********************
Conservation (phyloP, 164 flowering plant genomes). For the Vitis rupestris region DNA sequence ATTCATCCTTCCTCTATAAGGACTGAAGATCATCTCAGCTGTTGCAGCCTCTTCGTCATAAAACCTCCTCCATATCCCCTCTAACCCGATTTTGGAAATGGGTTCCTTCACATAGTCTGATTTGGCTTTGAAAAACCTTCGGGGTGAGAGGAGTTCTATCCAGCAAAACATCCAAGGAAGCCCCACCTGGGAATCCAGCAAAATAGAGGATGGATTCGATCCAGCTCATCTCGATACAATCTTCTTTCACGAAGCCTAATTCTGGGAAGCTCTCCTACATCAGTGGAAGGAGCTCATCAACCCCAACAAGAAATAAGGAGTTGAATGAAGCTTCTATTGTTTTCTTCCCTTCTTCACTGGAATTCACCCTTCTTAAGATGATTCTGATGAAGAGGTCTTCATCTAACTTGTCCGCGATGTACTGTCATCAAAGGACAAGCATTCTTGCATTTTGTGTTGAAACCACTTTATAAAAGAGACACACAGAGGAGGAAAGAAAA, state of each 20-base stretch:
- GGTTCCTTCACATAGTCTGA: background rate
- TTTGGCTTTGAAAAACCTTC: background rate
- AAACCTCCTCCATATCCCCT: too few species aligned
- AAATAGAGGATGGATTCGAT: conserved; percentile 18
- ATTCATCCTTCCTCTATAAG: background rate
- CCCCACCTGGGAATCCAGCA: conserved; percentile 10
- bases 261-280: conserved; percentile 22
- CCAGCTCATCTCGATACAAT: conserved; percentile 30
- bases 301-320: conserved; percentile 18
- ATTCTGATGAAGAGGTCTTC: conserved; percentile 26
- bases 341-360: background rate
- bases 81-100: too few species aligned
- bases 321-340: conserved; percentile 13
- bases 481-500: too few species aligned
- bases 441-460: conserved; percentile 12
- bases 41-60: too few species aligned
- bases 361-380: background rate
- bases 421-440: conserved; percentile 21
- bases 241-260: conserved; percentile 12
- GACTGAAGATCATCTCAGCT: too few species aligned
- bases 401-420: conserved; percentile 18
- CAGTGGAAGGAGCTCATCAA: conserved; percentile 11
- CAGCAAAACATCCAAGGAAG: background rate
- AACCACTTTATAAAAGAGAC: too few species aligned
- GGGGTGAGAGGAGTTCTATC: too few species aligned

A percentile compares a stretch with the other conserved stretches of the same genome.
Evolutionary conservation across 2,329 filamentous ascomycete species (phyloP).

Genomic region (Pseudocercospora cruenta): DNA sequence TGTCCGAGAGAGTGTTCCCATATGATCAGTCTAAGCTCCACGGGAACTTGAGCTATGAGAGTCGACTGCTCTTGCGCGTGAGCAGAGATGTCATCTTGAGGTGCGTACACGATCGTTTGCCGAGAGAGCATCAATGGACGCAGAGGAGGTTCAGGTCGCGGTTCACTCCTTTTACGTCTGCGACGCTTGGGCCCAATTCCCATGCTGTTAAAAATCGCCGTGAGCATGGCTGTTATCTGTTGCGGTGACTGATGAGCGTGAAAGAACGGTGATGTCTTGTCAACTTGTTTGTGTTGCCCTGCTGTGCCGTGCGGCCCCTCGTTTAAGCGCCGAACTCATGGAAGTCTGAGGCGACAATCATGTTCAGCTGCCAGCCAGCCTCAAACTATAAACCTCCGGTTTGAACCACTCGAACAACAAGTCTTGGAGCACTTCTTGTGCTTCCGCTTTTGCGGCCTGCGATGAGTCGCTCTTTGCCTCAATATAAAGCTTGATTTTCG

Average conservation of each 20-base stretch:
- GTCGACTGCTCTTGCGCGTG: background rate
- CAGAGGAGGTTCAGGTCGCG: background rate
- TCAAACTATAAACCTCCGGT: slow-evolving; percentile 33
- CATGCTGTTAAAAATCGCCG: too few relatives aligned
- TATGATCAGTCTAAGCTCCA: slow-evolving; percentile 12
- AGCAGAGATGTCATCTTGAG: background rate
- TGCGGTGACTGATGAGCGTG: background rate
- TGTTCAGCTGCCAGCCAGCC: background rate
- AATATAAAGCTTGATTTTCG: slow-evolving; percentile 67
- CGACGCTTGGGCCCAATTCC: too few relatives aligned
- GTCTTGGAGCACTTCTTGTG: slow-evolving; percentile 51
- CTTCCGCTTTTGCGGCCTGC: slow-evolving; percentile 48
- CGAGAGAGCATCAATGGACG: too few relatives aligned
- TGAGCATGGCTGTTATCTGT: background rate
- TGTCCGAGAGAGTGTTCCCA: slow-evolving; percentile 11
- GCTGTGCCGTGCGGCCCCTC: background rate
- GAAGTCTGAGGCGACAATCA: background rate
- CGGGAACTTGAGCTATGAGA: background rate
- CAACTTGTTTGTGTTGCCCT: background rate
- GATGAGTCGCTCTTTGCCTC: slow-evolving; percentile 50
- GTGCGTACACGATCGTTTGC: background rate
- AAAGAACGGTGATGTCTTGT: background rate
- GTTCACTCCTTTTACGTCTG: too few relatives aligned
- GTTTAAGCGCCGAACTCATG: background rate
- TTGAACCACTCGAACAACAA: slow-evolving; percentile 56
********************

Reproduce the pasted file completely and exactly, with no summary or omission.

Conservation (phyloP, 164 flowering plant genomes). For the Vitis rupestris region DNA sequence ATTCATCCTTCCTCTATAAGGACTGAAGATCATCTCAGCTGTTGCAGCCTCTTCGTCATAAAACCTCCTCCATATCCCCTCTAACCCGATTTTGGAAATGGGTTCCTTCACATAGTCTGATTTGGCTTTGAAAAACCTTCGGGGTGAGAGGAGTTCTATCCAGCAAAACATCCAAGGAAGCCCCACCTGGGAATCCAGCAAAATAGAGGATGGATTCGATCCAGCTCATCTCGATACAATCTTCTTTCACGAAGCCTAATTCTGGGAAGCTCTCCTACATCAGTGGAAGGAGCTCATCAACCCCAACAAGAAATAAGGAGTTGAATGAAGCTTCTATTGTTTTCTTCCCTTCTTCACTGGAATTCACCCTTCTTAAGATGATTCTGATGAAGAGGTCTTCATCTAACTTGTCCGCGATGTACTGTCATCAAAGGACAAGCATTCTTGCATTTTGTGTTGAAACCACTTTATAAAAGAGACACACAGAGGAGGAAAGAAAA, state of each 20-base stretch:
- GGTTCCTTCACATAGTCTGA: background rate
- TTTGGCTTTGAAAAACCTTC: background rate
- AAACCTCCTCCATATCCCCT: too few species aligned
- AAATAGAGGATGGATTCGAT: conserved; percentile 18
- ATTCATCCTTCCTCTATAAG: background rate
- CCCCACCTGGGAATCCAGCA: conserved; percentile 10
- bases 261-280: conserved; percentile 22
- CCAGCTCATCTCGATACAAT: conserved; percentile 30
- bases 301-320: conserved; percentile 18
- ATTCTGATGAAGAGGTCTTC: conserved; percentile 26
- bases 341-360: background rate
- bases 81-100: too few species aligned
- bases 321-340: conserved; percentile 13
- bases 481-500: too few species aligned
- bases 441-460: conserved; percentile 12
- bases 41-60: too few species aligned
- bases 361-380: background rate
- bases 421-440: conserved; percentile 21
- bases 241-260: conserved; percentile 12
- GACTGAAGATCATCTCAGCT: too few species aligned
- bases 401-420: conserved; percentile 18
- CAGTGGAAGGAGCTCATCAA: conserved; percentile 11
- CAGCAAAACATCCAAGGAAG: background rate
- AACCACTTTATAAAAGAGAC: too few species aligned
- GGGGTGAGAGGAGTTCTATC: too few species aligned

A percentile compares a stretch with the other conserved stretches of the same genome.
Evolutionary conservation across 2,329 filamentous ascomycete species (phyloP).

Genomic region (Pseudocercospora cruenta): DNA sequence TGTCCGAGAGAGTGTTCCCATATGATCAGTCTAAGCTCCACGGGAACTTGAGCTATGAGAGTCGACTGCTCTTGCGCGTGAGCAGAGATGTCATCTTGAGGTGCGTACACGATCGTTTGCCGAGAGAGCATCAATGGACGCAGAGGAGGTTCAGGTCGCGGTTCACTCCTTTTACGTCTGCGACGCTTGGGCCCAATTCCCATGCTGTTAAAAATCGCCGTGAGCATGGCTGTTATCTGTTGCGGTGACTGATGAGCGTGAAAGAACGGTGATGTCTTGTCAACTTGTTTGTGTTGCCCTGCTGTGCCGTGCGGCCCCTCGTTTAAGCGCCGAACTCATGGAAGTCTGAGGCGACAATCATGTTCAGCTGCCAGCCAGCCTCAAACTATAAACCTCCGGTTTGAACCACTCGAACAACAAGTCTTGGAGCACTTCTTGTGCTTCCGCTTTTGCGGCCTGCGATGAGTCGCTCTTTGCCTCAATATAAAGCTTGATTTTCG

Average conservation of each 20-base stretch:
- GTCGACTGCTCTTGCGCGTG: background rate
- CAGAGGAGGTTCAGGTCGCG: background rate
- TCAAACTATAAACCTCCGGT: slow-evolving; percentile 33
- CATGCTGTTAAAAATCGCCG: too few relatives aligned
- TATGATCAGTCTAAGCTCCA: slow-evolving; percentile 12
- AGCAGAGATGTCATCTTGAG: background rate
- TGCGGTGACTGATGAGCGTG: background rate
- TGTTCAGCTGCCAGCCAGCC: background rate
- AATATAAAGCTTGATTTTCG: slow-evolving; percentile 67
- CGACGCTTGGGCCCAATTCC: too few relatives aligned
- GTCTTGGAGCACTTCTTGTG: slow-evolving; percentile 51
- CTTCCGCTTTTGCGGCCTGC: slow-evolving; percentile 48
- CGAGAGAGCATCAATGGACG: too few relatives aligned
- TGAGCATGGCTGTTATCTGT: background rate
- TGTCCGAGAGAGTGTTCCCA: slow-evolving; percentile 11
- GCTGTGCCGTGCGGCCCCTC: background rate
- GAAGTCTGAGGCGACAATCA: background rate
- CGGGAACTTGAGCTATGAGA: background rate
- CAACTTGTTTGTGTTGCCCT: background rate
- GATGAGTCGCTCTTTGCCTC: slow-evolving; percentile 50
- GTGCGTACACGATCGTTTGC: background rate
- AAAGAACGGTGATGTCTTGT: background rate
- GTTCACTCCTTTTACGTCTG: too few relatives aligned
- GTTTAAGCGCCGAACTCATG: background rate
- TTGAACCACTCGAACAACAA: slow-evolving; percentile 56